Alex Trachsell, Staff Writer
Midterm season is on its way out and now the fall exam period looms above us all. Some of us might have begun creating mnemonics to study from, while others might have prepared a small lesson for a sibling on what we’ve been studying, and even fewer might have started reviewing notes from the beginning of the semester. Of course, most of us haven’t used any of these techniques yet. Instead, we’ll probably wait until the last minute to start studying, at which point we’ll read the textbook over and over again. All the while, we’ll be telling ourselves that we’ll start studying earlier for the next test and that we’ll use all the effective studying tricks.
Even if this isn’t the case for everyone, I think it’s safe to say that many of us want to improve our study habits and ability to memorize, many think that it can often be hard work to change more than one habit at a time (“Mistakes That Cause Habits to Fail”). For example, if I tell myself that I’ll get into the habit of exercising, making meals from scratch, and even flossing every day, I’ll probably end up using my inability to make all of these changes as an excuse to not change at all.
“So,” I hear you ask, “I should pick one or two habits and begin adding them to my study routine, but what options do I have and which should I pick?” To this, I say that you are in luck. You see, the labour has been divided here at the Trinity Times, and I’ve become quite the pithy list specialist. This month I’ve compiled a list that highlights some strategies you can use to help you commit your theories, arguments, laws, dates, and formulas to memory. Which strategies are most effective will be unique for every individual, but I’m also aware that the best type of list is a ranked list. As such, I’ve given my opinion and ranked the effectiveness of each strategy.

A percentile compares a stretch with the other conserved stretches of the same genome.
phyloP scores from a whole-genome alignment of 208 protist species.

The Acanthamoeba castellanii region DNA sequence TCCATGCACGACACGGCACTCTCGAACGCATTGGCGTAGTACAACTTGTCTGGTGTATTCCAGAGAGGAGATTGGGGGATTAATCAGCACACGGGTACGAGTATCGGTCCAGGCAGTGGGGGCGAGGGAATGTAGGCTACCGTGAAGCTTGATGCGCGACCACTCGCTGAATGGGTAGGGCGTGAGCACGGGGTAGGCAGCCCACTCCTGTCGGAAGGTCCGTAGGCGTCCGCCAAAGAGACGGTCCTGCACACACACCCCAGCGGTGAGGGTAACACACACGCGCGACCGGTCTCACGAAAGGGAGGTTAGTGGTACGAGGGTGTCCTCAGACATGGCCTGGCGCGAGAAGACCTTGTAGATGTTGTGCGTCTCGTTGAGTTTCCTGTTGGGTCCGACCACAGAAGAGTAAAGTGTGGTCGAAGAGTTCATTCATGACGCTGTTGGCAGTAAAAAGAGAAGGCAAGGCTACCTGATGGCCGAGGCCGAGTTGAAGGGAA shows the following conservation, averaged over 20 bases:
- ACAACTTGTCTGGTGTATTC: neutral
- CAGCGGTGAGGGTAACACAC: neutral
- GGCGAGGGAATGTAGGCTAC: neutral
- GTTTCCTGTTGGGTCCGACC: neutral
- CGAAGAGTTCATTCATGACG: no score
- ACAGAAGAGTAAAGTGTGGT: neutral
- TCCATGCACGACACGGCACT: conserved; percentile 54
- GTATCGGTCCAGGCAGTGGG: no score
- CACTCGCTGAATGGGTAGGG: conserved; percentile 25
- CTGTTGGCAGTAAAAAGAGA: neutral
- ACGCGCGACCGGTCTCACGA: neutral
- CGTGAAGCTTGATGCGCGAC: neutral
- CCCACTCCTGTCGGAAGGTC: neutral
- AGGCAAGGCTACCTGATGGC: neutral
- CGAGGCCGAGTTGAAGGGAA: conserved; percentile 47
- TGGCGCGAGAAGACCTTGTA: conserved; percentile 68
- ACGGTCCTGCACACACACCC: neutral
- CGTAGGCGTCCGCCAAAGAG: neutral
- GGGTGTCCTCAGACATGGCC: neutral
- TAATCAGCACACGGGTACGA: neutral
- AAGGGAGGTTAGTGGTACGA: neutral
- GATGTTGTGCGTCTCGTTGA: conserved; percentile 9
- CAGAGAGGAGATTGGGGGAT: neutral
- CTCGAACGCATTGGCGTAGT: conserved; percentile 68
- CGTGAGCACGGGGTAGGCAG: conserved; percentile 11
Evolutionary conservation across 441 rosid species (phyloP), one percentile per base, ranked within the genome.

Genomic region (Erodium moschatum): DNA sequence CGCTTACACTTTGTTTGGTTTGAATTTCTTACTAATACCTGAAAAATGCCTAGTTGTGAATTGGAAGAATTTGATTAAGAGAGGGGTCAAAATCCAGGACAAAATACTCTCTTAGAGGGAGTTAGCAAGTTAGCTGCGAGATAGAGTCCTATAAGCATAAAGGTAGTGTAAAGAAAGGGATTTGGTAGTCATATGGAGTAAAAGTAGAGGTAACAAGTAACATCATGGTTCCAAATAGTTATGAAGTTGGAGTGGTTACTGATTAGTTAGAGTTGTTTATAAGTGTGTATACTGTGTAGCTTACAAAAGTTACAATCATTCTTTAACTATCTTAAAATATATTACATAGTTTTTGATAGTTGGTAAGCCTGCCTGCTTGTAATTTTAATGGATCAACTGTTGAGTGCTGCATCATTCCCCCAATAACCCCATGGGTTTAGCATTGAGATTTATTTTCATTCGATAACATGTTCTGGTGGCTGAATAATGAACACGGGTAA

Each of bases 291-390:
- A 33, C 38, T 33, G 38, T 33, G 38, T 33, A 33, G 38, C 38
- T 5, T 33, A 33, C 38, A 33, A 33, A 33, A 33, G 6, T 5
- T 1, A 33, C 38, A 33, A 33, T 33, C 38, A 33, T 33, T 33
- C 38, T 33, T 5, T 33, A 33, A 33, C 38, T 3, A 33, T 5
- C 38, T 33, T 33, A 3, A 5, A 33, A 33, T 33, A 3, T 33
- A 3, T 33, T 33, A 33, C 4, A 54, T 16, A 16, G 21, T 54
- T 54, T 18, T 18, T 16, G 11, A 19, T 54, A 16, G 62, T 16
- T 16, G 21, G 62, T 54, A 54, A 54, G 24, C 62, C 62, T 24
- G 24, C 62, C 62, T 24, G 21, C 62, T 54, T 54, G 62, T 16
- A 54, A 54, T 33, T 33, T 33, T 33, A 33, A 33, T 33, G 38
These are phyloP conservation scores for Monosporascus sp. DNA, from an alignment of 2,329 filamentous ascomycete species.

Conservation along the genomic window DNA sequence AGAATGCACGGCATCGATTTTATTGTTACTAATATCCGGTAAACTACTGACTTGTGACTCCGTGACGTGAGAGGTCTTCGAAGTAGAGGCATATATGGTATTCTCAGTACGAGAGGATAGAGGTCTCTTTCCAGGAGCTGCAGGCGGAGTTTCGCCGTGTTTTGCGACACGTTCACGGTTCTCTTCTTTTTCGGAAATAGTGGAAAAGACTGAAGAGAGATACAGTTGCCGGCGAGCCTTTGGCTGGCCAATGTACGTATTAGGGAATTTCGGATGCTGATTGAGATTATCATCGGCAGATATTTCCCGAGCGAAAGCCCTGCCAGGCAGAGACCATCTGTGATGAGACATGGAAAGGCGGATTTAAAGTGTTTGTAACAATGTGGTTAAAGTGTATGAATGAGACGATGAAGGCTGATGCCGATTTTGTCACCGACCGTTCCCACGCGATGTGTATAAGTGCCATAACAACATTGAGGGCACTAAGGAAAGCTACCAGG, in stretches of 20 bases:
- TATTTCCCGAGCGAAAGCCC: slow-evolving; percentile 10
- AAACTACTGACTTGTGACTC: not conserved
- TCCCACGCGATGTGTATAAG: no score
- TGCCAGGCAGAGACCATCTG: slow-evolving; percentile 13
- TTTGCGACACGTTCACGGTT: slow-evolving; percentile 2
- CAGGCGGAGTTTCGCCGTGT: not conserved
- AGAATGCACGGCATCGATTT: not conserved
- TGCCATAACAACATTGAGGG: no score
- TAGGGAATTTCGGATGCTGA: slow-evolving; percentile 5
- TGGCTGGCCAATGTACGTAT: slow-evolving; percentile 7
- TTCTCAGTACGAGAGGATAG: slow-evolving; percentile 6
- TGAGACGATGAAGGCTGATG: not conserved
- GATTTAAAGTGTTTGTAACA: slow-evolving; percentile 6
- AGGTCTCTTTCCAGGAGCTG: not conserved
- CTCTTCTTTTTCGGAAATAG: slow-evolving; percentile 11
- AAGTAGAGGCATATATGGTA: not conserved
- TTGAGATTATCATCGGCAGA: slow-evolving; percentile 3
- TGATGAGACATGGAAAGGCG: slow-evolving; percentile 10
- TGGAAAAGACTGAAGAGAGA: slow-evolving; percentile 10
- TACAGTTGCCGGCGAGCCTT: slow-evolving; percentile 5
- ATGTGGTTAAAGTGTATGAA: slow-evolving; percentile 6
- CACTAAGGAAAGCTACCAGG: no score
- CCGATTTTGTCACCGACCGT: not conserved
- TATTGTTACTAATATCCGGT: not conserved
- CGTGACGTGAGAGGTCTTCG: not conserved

1. Spacing – 10/10
Spacing is the opposite of cramming. Recommended by UTSC’s Academic Advising and Career Centre (AACC), spacing means studying two hours per day for four days before a test, rather than studying for eight hours the day (or night) before.